If you’re not in Disneyland right now and you’re a Disneyland fanatic, odds are you’re missing it HARD. To help you with your Disney-centric FOMO, we have eight suggestions of books for you to devour between visits, from drool-worthy Disneyland art to an adorable little kid’s book (that every adult Disneyland fan should have) to a book dedicated to the history of the Disneyland Hotel.


1. Poster Art of the Disney Parks by Danny Handke and Vanessa Hunt ($29): When you walk through the tunnels at the entrance of Disneyland, you’ve no doubt noticed the great design on the attraction posters they display there, both retro and contemporary. The oh-so coffee-table-worthy Poster Art of the Disney Parks from Walt Disney Imagineering celebrates these works of art, from The Enchanted Tiki Room to Space Mountain. If you’re a fan of the images that Disneyland creates, this book is for you!


2. Walt Disney Imagineering: A Behind the Dreams Look at Making More Magic Real by The Imagineers ($40): This massive book truly is a MUST for any Disneyland or Disney World fan. Along with oodles of photos, facts and fascinating trivia, there are little treasures within the pages, such as little booklets and vellum overlays. The concept art (the first stages of attraction design) are incredibly cool; you might be tempted to rip the images out of the book and put them on your wall.


3. Little Man of Disneyland by RH Disney ($4): You might be wondering to yourself, “Why is there a Little Golden Book in this round-up?” There’s an excellent reason. Not only is it adorable, but it’s an interesting piece of Disneyana. The book, first published in 1955, tells the story of the beginning of Disneyland and of Patrick Begorra, the little man — a leprechaun — who lives there. One of the coolest things? You can visit Patrick’s house hidden near one of the attractions in Disneyland.


4. Designing Disney by John Hench ($36+): John Hench, who was with Disney for over 60 years, is known as the “guru of Disney design.” If you’re interested in the art of visual storytelling and the thought process that went into the look and feel of such rides like the Monorail, then you’ll totally get into this fascinating behind-the-scenes look at how Imagineering makes allllllll that magic happen.


5. Disneyland Hotel 1954-1959: The Little Motel in the Middle of the Orange Grove by Donald W Ballard ($29): If you’ve stayed at the Disneyland Hotel, then you’ve probably wanted to know a bit more about this iconic place. It’s a fascinating story for sure (did you know the Walt Disney Company didn’t own the hotel until 1988?). Not only is the story interesting, but the book includes super cool photos of the hotel in its earlier incarnations and images of interesting ephemera (like a menu that features a Grilled Ham Slice With Gravy for $1.85).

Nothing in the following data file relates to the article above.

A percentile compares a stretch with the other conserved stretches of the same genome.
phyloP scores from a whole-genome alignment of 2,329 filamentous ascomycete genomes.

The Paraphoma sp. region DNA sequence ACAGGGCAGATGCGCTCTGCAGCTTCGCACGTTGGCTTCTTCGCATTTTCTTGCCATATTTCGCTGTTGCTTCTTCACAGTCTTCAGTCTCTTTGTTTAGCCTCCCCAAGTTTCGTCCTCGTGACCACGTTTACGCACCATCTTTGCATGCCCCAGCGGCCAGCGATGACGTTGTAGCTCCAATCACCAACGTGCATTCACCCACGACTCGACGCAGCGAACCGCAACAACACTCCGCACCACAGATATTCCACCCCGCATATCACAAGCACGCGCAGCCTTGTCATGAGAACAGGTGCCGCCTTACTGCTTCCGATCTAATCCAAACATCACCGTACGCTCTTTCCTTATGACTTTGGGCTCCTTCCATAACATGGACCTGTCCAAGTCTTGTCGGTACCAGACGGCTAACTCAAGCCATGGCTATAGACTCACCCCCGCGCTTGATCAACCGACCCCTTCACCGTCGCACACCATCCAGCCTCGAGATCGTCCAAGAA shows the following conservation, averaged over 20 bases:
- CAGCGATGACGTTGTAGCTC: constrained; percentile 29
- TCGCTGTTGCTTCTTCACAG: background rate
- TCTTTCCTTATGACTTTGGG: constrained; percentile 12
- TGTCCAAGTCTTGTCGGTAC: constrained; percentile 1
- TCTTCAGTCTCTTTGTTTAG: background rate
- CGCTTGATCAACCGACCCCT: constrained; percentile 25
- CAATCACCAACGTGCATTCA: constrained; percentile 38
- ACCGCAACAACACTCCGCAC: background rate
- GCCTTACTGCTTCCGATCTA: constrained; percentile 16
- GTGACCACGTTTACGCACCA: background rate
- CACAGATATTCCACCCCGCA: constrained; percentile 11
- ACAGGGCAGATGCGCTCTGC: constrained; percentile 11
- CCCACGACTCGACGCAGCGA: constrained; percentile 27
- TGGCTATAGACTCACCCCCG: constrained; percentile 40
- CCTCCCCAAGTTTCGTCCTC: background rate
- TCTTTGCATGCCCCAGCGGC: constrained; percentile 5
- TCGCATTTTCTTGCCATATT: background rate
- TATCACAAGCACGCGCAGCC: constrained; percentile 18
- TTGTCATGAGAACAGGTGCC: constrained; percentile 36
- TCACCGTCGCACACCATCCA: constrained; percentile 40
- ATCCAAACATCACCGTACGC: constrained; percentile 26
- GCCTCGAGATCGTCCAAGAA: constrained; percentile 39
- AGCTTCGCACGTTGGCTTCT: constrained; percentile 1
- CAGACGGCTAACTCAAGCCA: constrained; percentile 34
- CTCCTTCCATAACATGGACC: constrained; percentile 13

6. Maps of the Disney Parks: Charting 60 Years from California to Shanghai by Vanessa Hunt, Kevin Neary and Susan Neary ($26): This brand new book (it debuts on October 16) will be a must for Disneyland fans. It’ll include a time capsule of Magic Kingdom maps, which have gone through a fascinating evolution throughout the past 60 years. It’s the perfect book to flip through when you’re missing Disneyland way too much.


7. Disney Facts Revealed: Answers to Fans’ Curious Questions by Dave Smith ($10): Dave Smith, a longtime employee of The Walt Disney Company, has an “Ask Dave” column through Disney’s D23 website, where he answers all sorts of questions for Disney fans. The book is divided into chapters on Disney history, from its films, television and characters, with a big section dedicated to Disneyland. There are over 1,100 bits of Disney trivia included, so you’ll be an expert in no time.


8. The “E” Ticket ($15 per issue): While this isn’t a book per se, but rather a series of magazines, issues of The E-Ticket are totes worthy of being on your bookshelf. The magazine, which had a limited run, was devoted to “collecting theme park memories.” Each issue is full of fantastic info about everyone’s fave Disneyland rides. While the mag ended its run in 2009, the Walt Disney Family Museum is keeping it in print. You can stock up by visiting the museum’s gift shop in San Francisco or ordering it online.

Which Disneyland book would you want to read first? Tell us @BritandCo!

Brit + Co may at times use affiliate links to promote products sold by others, but always offers genuine editorial recommendations.

(Featured photo via Getty)